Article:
Constructing velocity distributions in crossed-molecular beam studies using fourier transform doppler spectroscopy

UNCG Author/Contributor (non-UNCG co-authors, if there are any, appear on document)
Josué Roberto Monge (Creator)
The University of North Carolina at Greensboro (UNCG )
Web Site:
Liam Duffy

Abstract: The goal of our scattering experiments is to derive the distribution the differential cross-section and elucidate the dynamics of a bimolecular collision via pure rotational spectroscopy. We have explored the use of a data reduction model to directly transform rotational line shapes into the differential cross section and speed distribution of a reactive bimolecular collision. This inversion technique, known as Fourier Transform Doppler Spectroscopy (FTDS), initially developed by James Kinsey [1], deconvolves the velocity information contained in one-dimensional Doppler Profiles to construct the non-thermal, state-selective three-dimensional velocity distribution. By employing an expansion in classical orthogonal polynomials, the integral transform in FTDS can be simplified into a set of purely algebraic expressions technique; i.e. the Taatjes method [2]. In this investigation, we extend the Taatjes method for general use in recovering asymmetric velocity distributions. We have also constructed a hypothet- ical asymmetric distribution from adiabatic scattering in Argon-Argon to test the general method. The angle- and speed-components of the sample distribution were derived classically from a Lennard-Jones 6-12 potential, with collisions at 60 meV, and mapped onto Radon space to generate a set of discrete Doppler profiles. The sample distribution was reconstructed from these profiles using FTDS. Both distributions were compared along with derived total cross sections for the Argon-Argon system. This study serves as a template for constructing velocity distributions from bimolecular scattering experiments using the FTDS inversion technique.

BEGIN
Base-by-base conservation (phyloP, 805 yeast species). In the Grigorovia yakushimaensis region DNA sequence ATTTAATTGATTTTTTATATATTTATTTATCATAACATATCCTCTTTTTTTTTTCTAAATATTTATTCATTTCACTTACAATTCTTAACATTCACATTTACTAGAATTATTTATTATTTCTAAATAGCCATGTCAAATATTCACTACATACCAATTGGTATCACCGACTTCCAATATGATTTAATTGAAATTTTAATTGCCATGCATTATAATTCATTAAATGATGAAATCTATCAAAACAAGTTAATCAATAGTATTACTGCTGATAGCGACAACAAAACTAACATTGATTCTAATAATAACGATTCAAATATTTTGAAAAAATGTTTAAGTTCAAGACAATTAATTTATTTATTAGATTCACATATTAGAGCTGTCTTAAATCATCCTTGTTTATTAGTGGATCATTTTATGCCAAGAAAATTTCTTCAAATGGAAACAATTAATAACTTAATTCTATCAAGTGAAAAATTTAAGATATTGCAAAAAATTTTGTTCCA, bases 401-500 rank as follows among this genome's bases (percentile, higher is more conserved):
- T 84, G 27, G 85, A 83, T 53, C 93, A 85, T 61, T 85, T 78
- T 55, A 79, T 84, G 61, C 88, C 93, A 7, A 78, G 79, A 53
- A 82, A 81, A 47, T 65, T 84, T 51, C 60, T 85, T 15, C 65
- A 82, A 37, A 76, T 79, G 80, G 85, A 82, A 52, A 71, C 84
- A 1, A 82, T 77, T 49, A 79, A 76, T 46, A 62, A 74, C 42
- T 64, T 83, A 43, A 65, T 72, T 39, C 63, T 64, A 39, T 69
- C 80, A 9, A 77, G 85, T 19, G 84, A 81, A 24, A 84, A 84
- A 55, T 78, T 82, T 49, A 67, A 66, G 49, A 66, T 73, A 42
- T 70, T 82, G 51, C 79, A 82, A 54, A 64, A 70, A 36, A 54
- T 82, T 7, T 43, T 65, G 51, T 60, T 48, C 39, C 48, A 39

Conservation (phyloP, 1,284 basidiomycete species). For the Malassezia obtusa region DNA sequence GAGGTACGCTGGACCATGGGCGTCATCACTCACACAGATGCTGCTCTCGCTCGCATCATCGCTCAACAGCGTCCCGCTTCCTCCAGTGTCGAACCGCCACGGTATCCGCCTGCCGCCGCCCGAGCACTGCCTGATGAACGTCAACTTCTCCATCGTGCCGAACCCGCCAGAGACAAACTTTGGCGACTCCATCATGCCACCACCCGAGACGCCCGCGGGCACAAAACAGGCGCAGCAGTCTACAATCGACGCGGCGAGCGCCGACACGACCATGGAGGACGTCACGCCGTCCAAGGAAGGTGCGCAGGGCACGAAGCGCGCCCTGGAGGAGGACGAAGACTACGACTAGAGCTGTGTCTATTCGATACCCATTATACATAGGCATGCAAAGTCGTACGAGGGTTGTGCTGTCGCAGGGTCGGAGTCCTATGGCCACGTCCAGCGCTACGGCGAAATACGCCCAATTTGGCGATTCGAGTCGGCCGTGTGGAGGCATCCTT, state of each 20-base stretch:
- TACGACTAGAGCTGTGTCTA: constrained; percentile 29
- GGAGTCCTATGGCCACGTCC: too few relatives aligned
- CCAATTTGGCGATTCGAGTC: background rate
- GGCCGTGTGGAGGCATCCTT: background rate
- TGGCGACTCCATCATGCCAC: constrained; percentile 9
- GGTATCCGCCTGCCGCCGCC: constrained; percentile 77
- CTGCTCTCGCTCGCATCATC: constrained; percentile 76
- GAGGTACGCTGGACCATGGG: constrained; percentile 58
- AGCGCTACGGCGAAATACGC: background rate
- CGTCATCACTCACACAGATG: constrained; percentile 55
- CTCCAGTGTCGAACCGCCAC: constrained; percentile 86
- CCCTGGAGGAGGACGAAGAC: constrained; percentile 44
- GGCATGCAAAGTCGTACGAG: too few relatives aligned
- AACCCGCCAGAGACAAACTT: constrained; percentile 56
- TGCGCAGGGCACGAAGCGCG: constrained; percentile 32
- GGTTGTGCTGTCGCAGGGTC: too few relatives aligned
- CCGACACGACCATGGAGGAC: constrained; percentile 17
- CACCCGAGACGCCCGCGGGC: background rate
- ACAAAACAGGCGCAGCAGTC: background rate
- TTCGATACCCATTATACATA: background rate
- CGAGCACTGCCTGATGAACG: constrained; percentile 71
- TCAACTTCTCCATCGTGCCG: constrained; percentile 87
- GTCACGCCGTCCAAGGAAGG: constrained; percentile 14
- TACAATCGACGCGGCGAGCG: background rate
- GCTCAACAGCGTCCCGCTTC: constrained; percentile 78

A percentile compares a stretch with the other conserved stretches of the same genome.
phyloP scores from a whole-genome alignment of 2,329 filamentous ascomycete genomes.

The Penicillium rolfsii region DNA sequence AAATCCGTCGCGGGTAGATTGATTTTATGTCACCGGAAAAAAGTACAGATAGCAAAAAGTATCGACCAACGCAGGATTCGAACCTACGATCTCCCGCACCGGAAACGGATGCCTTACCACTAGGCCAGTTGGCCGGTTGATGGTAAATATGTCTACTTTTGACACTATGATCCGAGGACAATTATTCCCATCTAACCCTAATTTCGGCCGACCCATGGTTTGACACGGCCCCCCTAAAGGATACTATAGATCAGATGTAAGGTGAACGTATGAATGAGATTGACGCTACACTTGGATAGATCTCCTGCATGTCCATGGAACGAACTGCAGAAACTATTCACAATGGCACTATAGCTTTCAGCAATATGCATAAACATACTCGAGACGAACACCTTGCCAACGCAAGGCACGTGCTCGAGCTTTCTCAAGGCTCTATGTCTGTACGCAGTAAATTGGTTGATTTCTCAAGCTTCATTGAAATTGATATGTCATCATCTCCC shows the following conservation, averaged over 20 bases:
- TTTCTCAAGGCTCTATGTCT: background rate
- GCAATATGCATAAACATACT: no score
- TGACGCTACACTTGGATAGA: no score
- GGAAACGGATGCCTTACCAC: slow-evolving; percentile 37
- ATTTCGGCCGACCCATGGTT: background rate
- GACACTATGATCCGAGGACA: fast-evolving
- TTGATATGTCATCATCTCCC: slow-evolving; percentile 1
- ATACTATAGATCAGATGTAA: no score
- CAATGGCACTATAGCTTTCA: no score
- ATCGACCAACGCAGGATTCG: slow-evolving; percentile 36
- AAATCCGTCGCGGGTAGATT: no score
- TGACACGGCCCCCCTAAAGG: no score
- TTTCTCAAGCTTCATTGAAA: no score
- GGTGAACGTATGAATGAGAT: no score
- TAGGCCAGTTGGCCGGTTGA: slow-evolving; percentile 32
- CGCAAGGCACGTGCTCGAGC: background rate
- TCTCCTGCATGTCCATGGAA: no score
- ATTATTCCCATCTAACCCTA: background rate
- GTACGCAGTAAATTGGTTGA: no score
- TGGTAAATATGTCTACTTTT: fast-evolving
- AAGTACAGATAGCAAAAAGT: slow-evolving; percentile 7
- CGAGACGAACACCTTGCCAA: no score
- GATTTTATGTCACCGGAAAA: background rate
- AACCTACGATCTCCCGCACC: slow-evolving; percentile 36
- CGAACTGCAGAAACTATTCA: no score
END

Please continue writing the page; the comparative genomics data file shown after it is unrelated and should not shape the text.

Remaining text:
Additional Information

Language: English
Date: 2012
Crossed-Molecular Beam Studies, Differential Cross Section, Fourier Transform Doppler Spectroscopy, FTDS, Tomographic Reconstruction, Velocity Distribution
Molecular spectroscopy
Molecular beams $x Scattering
Bimolecular collisions

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